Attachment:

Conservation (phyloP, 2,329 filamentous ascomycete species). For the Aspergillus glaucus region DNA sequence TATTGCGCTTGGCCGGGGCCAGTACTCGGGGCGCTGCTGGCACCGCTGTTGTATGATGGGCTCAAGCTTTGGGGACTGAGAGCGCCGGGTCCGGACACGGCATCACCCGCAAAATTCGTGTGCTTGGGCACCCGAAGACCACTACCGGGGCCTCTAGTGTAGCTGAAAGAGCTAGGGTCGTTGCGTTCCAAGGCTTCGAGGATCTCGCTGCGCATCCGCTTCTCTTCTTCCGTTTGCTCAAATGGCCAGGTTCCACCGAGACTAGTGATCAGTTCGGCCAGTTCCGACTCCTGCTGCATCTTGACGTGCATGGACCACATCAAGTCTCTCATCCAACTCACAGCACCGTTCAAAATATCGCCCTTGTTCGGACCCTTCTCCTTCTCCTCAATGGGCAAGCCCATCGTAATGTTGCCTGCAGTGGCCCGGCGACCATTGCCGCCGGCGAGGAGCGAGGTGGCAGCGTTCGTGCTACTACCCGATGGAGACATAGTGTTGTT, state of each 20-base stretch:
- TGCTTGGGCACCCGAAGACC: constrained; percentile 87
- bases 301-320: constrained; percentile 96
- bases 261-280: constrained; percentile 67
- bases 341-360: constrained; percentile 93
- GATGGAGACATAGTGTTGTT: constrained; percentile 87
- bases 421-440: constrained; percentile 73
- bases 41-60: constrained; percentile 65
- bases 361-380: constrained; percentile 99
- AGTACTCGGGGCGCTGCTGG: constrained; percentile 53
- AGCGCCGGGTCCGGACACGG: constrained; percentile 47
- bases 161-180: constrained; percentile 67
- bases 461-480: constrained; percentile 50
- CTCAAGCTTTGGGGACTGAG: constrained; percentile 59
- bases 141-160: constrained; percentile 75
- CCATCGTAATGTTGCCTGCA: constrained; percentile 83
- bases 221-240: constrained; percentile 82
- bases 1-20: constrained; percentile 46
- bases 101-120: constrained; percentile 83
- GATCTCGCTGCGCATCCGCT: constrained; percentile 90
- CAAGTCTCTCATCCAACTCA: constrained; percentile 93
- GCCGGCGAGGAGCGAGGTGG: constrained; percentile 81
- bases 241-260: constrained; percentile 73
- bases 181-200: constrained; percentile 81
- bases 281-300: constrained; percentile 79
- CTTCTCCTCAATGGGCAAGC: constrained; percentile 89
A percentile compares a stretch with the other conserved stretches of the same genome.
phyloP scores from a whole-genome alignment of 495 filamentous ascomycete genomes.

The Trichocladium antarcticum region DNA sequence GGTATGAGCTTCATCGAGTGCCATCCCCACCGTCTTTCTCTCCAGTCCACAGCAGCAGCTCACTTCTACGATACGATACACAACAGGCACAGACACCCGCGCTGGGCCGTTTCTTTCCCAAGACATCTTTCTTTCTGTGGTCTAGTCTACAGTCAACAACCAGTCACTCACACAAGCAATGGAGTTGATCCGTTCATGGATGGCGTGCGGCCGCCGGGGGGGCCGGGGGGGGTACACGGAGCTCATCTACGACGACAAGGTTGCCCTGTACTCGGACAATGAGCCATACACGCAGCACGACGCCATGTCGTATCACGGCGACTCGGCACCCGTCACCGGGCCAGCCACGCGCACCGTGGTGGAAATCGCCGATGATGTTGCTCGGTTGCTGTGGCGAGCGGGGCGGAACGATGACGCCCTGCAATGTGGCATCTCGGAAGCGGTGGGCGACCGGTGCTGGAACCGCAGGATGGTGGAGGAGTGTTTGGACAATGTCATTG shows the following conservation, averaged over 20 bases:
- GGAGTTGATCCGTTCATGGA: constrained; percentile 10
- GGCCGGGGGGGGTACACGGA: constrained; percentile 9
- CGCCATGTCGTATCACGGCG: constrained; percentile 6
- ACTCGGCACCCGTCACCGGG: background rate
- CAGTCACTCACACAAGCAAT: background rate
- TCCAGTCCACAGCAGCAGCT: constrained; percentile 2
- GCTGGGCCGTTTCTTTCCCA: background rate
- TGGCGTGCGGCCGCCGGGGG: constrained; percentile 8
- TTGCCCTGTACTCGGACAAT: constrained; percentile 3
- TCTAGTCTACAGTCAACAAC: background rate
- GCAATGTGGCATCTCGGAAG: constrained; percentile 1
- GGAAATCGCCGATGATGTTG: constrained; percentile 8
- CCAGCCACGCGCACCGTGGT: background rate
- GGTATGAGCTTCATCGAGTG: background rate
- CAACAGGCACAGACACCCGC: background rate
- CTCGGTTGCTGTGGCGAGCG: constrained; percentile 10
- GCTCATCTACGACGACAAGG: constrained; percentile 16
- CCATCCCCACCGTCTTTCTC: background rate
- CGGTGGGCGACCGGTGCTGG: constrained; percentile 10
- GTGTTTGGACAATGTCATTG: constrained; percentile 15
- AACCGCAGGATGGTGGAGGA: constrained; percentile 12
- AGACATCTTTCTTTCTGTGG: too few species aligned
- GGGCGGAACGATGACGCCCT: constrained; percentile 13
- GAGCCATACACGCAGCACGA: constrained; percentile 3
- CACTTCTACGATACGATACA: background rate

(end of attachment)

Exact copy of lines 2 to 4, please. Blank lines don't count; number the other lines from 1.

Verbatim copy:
- TGCTTGGGCACCCGAAGACC: constrained; percentile 87
- bases 301-320: constrained; percentile 96
- bases 261-280: constrained; percentile 67